I’m hoping to continue to develop both boldness and meekness in my teaching, and I hope my students do the same in their schoolwork. I want to be ever more fearless but still humble – always ready to risk failure by following an unproven path in a lesson, but also ready to recognize that my meager efforts are no more special than a puff of air in the immeasurable weather system of the earth. Likewise, my students should be audacious but unassuming in their approach to English class. They need to take the necessary gambles as they get fresh sentences together for an essay, but they must also keep in mind how modest their understanding is in the face of the far reaches of wisdom in this world. In our small countryside classroom, my students and I need to be stalwart but self-effacing explorers – looking for glory but also for the grandness of the world of which we’re an infinitesimal part. It’s not easy to be both bold and meek. It’s not a simple thing, for instance, to send students off on a stressful assignment and still stay humble enough to realize that you really have no sure idea whether the assignment will be successful or second-rate. Likewise, it takes some effort on a student’s part to stand firm in an opinion about a poem and yet be completely open to other interpretations. I often think of mountains in this regard. A mountain is a bold presence as it stands sturdily among the clouds, but you might say it’s also modest enough to submit to the machinations of rain, snow, wind, and countless other powerful influences. It knows its brave but unprivileged place in the universe, and so should my students and me.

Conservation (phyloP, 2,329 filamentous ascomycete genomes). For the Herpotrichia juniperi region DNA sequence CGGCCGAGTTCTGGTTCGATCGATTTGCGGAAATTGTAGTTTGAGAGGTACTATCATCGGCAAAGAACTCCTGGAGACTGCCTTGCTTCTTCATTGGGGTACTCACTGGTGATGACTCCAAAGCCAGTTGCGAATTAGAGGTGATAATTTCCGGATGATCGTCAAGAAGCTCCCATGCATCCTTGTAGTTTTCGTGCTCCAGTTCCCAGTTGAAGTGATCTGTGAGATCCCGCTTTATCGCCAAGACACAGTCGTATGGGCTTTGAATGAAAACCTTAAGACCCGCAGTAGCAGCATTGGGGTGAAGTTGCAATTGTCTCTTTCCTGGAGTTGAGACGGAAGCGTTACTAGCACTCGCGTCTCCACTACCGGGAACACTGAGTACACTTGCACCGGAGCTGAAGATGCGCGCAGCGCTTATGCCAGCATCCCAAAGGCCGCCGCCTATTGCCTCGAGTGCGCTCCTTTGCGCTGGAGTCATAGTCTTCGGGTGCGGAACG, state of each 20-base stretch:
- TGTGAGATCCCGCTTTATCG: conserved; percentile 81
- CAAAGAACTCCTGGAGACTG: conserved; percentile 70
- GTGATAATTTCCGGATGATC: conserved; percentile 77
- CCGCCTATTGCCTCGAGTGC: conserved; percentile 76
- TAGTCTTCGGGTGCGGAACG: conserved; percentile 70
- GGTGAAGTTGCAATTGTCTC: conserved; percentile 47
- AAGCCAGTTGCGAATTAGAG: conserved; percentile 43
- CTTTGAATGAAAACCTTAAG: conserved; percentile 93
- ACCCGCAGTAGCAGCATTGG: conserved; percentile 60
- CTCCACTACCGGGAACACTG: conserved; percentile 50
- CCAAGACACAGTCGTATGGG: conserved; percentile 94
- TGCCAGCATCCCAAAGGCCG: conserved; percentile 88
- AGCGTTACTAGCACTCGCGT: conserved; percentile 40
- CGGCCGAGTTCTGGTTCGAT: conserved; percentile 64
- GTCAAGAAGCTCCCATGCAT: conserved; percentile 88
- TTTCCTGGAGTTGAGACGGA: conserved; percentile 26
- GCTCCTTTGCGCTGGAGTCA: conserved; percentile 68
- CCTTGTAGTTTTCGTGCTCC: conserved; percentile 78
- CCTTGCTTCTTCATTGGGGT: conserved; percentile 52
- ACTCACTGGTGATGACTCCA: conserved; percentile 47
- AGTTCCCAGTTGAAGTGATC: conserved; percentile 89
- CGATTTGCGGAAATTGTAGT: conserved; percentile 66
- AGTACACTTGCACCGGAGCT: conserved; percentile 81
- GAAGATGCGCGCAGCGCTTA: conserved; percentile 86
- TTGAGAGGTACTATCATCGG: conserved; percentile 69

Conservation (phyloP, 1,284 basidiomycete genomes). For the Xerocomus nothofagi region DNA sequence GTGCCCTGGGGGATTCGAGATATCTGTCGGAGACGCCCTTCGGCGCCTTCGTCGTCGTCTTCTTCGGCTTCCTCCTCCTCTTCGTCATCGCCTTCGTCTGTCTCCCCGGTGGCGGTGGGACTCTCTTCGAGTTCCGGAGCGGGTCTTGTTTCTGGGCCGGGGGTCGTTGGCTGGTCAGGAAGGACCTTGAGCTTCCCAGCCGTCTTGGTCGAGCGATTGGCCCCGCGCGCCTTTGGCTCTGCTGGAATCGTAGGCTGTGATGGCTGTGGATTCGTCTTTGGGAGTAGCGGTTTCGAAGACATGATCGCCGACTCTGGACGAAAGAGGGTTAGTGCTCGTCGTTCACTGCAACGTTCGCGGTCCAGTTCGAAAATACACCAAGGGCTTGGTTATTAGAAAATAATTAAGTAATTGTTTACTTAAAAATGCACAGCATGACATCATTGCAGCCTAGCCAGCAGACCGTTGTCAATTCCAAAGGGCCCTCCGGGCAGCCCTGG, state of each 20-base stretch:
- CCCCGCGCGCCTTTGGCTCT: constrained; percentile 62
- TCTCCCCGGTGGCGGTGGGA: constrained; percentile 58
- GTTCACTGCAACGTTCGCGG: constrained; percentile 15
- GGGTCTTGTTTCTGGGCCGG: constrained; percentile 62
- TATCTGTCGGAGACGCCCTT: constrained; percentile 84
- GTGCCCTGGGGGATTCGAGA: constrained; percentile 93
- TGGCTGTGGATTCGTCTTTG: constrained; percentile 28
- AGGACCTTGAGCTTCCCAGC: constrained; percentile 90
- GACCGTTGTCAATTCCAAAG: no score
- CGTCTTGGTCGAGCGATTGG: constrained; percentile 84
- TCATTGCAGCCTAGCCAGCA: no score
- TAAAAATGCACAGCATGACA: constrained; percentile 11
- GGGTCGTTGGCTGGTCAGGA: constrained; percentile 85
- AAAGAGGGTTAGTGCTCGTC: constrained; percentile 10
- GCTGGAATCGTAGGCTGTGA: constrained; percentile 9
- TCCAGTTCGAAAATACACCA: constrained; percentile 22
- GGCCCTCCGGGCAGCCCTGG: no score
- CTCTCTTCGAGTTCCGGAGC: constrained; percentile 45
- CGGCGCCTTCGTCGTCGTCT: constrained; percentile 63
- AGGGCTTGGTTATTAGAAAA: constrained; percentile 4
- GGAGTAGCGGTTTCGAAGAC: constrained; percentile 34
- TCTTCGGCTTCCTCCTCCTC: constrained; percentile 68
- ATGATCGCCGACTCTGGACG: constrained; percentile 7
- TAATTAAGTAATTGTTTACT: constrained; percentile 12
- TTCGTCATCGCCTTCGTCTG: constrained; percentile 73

© 2010 Hamilton Salsich
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